Baller Mind Frame

Sonny’s Top 50 NBA Players: #3 Stephen Curry

Resume: 23.8 points (6th in league), 4.3 rebounds, 7.7 assists (6th in league), 2.0 steals (4th in league), 286 three pointers made (1st in league, career best, NBA Record), 32.7 minutes, 49% FG, 44% 3PT (3rd in league), 91% FT (1st in league) … Team Record in Games Played: 67-13 (0-2 without) … Playoffs: 28.3 points (career best), 5.0 rebounds (career best), 6.4 assists, 1.9 steals (career best), 98 three pointers made (NBA Record), 39.3 minutes, 46% FG (career best), 42% 3PT (career best), 84% FT, 16-5 record … NBA MVP, 1st Team All-NBA, All-Star

Allow me to kick this off with a proclamation:

If Stephen Curry stays healthy (And I’d gladly donate both of my ankles to him if mine were any healthier than his to ensure this) he will go down as one of the all-time best to play the game. 

Pretty bold stuff right there, right? I mean, any time a declaration of “one of the all-time best” status is made with no hyperbole whatsoever, we’re getting into really serious stuff. Would you agree that it would have been even bolder of me to say that, say, two years ago when I was doing my Top 50 Countdown?

Believe it or not, I did say that about Stephen Curry in 2013, and I even had it emboldened just like I did above. A quick story related to that statement: I remember writing that column in the Florida Gulf Coast University library, and I seriously considered whether I would actually put my own ankles on the line for the sake of healthy ankles for Stephen Curry. Like, if God said to me, “Sonny, either you or Stephen Curry can have chronic ankle problems … choose,” would I pick me or Steph. Anyway, three weeks after that Curry column got published I badly sprained my left ankle playing pick-up basketball. That’s when I learned I had super powers.

So now that we have that out of the way, we can get back to the fact that I made the bold prediction two years ago that Stephen Curry would go down as one of the best to ever play the game, and that was after one postseason appearance and the first regular season in which he broke the single season three-pointers record. Over the last two years the case for Curry as one of the GOAT’s has only strengthened, and I feel more confident about that statement today than I ever have. Hell, during the NBA Playoffs I asked my cousin, and trusted basketball consultant, Paul Clark if there was a chance that Curry could go down as one of the ten best players ever.

Rather than putting forth a full and cohesive Stephen Curry column, I’m just going to hit you with a few semi-related Stephen Curry bullet points that will be equally impactful.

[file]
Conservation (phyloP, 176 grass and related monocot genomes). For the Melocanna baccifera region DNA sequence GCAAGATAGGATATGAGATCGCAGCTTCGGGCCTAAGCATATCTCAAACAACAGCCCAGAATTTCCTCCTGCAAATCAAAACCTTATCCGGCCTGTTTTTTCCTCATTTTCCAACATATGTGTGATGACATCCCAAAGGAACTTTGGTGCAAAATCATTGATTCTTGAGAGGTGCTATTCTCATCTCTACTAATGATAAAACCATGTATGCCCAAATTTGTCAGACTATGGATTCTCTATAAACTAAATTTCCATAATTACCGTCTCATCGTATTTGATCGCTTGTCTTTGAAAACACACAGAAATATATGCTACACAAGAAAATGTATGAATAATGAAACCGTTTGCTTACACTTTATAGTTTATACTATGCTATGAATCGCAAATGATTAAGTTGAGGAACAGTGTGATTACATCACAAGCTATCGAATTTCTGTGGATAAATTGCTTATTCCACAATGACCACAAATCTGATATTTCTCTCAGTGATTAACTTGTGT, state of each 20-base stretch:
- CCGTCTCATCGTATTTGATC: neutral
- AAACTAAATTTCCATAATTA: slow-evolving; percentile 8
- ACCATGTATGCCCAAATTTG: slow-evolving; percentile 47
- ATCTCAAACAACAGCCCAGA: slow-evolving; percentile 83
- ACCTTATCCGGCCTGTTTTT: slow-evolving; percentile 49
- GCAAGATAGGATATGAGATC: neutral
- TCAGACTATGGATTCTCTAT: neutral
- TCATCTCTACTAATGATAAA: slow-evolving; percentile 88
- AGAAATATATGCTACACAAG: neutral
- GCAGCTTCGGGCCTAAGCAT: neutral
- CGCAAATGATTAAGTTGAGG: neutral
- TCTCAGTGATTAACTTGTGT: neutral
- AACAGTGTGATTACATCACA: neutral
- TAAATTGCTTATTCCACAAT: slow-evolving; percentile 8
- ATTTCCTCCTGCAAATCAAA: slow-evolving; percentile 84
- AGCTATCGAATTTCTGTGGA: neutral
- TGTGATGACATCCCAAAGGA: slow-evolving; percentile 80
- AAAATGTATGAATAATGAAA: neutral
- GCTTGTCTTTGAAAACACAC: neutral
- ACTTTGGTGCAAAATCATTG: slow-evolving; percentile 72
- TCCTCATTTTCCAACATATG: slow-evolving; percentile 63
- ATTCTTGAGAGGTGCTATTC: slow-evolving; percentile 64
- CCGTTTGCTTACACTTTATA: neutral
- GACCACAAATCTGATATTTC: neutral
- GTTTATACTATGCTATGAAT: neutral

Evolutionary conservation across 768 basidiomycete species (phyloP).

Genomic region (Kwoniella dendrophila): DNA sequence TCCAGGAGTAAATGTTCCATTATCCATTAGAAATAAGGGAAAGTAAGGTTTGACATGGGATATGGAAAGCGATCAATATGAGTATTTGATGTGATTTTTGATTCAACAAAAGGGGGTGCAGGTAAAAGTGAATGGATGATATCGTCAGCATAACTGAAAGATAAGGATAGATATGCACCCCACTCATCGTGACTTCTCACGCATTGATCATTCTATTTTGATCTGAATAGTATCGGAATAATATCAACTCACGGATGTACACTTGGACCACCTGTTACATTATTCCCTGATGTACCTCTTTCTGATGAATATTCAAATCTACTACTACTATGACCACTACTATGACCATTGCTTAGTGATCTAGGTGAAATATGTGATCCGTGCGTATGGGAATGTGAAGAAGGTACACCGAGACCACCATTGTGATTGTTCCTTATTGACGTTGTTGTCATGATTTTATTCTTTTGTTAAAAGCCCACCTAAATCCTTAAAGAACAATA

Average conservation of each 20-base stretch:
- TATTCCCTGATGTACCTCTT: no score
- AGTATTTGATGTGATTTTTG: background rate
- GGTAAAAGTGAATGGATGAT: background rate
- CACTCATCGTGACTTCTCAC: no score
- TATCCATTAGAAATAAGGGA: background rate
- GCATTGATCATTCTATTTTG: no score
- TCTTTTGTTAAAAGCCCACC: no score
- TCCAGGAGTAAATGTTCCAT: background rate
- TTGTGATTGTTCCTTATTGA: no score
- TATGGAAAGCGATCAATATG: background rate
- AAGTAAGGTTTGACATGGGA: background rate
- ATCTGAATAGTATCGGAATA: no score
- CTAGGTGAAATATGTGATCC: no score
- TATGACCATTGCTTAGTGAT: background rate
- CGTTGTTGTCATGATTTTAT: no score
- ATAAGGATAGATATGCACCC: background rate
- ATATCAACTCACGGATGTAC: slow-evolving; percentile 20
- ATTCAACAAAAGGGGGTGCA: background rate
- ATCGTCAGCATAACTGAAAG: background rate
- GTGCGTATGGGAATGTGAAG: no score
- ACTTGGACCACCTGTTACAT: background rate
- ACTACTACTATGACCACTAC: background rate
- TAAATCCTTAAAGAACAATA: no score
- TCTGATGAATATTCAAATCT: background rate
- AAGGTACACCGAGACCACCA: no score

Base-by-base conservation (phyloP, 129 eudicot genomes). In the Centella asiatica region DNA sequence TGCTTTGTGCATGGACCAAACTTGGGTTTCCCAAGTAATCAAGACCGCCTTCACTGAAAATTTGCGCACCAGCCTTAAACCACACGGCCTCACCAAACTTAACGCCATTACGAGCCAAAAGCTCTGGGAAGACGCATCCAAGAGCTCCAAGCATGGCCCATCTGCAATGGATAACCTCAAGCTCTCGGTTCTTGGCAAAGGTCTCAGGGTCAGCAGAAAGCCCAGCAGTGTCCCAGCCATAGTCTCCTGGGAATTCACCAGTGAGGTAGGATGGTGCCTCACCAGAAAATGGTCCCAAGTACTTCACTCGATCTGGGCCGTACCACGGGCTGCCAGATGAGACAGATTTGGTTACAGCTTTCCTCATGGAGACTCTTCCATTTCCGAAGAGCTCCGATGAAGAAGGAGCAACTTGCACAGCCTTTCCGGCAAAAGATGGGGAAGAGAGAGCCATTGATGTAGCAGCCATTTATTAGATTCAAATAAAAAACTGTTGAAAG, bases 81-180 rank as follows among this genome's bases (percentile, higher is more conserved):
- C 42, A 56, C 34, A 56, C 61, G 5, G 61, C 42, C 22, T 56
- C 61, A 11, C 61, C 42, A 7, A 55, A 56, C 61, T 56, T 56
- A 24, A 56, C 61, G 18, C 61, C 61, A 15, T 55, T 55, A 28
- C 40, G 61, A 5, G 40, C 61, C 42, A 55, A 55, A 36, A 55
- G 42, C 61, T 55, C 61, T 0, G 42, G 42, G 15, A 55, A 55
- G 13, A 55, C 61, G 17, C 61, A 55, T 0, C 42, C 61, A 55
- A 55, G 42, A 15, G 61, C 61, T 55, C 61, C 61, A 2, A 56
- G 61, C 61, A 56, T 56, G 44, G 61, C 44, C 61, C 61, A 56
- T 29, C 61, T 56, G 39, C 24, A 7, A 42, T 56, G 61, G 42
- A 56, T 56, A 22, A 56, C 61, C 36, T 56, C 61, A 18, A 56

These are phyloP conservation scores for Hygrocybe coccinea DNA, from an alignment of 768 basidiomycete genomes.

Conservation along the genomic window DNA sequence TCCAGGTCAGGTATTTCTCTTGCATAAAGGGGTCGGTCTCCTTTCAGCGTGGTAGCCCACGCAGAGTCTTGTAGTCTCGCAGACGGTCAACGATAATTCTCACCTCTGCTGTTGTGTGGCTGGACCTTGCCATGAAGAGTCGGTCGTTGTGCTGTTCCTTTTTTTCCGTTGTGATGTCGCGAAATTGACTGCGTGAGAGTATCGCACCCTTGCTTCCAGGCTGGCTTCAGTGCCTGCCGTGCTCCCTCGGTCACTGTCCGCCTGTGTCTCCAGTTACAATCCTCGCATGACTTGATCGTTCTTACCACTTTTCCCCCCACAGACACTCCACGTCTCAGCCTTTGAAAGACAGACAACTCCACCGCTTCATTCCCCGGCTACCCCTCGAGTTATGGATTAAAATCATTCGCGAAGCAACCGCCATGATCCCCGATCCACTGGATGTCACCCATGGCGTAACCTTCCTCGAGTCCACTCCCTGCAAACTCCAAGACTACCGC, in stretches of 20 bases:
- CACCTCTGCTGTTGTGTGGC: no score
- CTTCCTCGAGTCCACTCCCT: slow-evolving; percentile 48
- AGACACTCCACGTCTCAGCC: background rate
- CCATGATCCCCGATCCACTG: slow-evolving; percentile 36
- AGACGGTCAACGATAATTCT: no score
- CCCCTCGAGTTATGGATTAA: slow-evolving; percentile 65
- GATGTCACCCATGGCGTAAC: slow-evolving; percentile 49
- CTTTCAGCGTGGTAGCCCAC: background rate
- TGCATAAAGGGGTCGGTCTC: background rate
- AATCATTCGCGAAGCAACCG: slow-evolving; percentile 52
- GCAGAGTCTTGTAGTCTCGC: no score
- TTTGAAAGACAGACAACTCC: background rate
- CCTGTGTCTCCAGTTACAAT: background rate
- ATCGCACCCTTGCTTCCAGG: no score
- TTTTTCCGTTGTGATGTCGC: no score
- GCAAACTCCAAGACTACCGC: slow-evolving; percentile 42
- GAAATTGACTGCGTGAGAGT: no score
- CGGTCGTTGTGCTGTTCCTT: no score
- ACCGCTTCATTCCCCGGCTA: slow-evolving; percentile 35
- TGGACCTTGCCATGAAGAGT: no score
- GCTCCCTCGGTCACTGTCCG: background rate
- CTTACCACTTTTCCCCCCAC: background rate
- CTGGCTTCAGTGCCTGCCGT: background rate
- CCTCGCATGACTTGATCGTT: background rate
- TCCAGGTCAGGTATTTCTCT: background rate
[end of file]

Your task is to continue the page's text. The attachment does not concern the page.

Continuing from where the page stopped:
• Stephen Curry has more unassisted three pointers last season that 20 NBA teams did. That’s stupid.
  • Wanna hear something stupider? This one comes from Grantland’s Kirk Goldsberry:”NBA shooters make less than 30 percent of their 3s when a defender is right up on them, but they make 44 percent when the closest defender is 12 feet away. Curry makes 44 percent of his contested 3s. Let me make this totally clear: Curry is as good with a guy in his face as the average NBA shooter is when wide open.”That’s stupider.
  • Per NBA.com, fifty players attempted at least 350 shots within eight feet of the basket last season. Curry hit 63 percent of his shots in that range, the eighth best in the league.
  • Stephen Curry is the fifth highest paid player in the NBA. Oh snap, did I say the NBA? I meant on the Golden State Warriors. Stephen Curry is the fifth highest paid player on the Golden State Warriors.
  • Did you know that Stephen Curry is the best off-the-dribble three-point shooter in the NBA? I don’t have any stats to back that up, it’s just a fact.
  • This is one of my favorite statistical nuggets I’ve come up with in quite some time: Stephen Curry made 384 three-pointers in the regular season and Playoffs combined last year. He’s 70 three-pointers ahead of second place, a spot held down by the 2012-13 version of Stephen Curry. Third on the list? Klay Thompson last year, with 296 combined three-pointers. #SplashBrothers
  • Did you know that Stephen Curry averaged 26 points, 5 rebounds, 6 assists, 2 steals and made 25 three-pointers in the NBA Finals and didn’t win Finals MVP because people thought it would be cute to give the award to Andre Iguodala because he “shut down” LeBron James?
  • In this year’s annual GM Survey, Stephen Curry finished third in the voting for “Which player has the best basketball IQ,” second for “Which player forces opposing coaches to make the most adjustments,” and first for “Best Point Guard,” “Best pure shooter” and “Which player would you want taking the shot with the game on the line?” A somewhat humorous aside: Over the summer I got in a Facebook argument with someone who told me that “Basketball IQ” isn’t a real thing. Oddly enough, he’s not the kind of person who would have a high anything IQ.

Look, I could go on and on talking about Stephen Curry. It’s one of my favorite pastimes. But I feel like I’m at a point where he no longer needs to be defended. Back in 2010 I bet my friend Collin $10 that Stephen Curry would eventually be one of the five best point guards in the league. He’s never paid me (then again, he covered a $50 2 a.m. Uber ride to the casino a few weeks ago, so I’ll call it even). I’ve always defended Stephen Curry and I’ll always have that paternal instinct to do so since I was one of the first people on the Steph Curry bandwagon. But we’re at the point now where if you’re trying to knock this guy you’re just oblivious or prepared to fight a losing battle. All of his perceived weaknesses he’s turned into strengths, and his strengths he’s turned into super powers. Kind of like my ability to predict ankle sprains. Regardless, Stephen Curry can do all things. I’m convinced of it.

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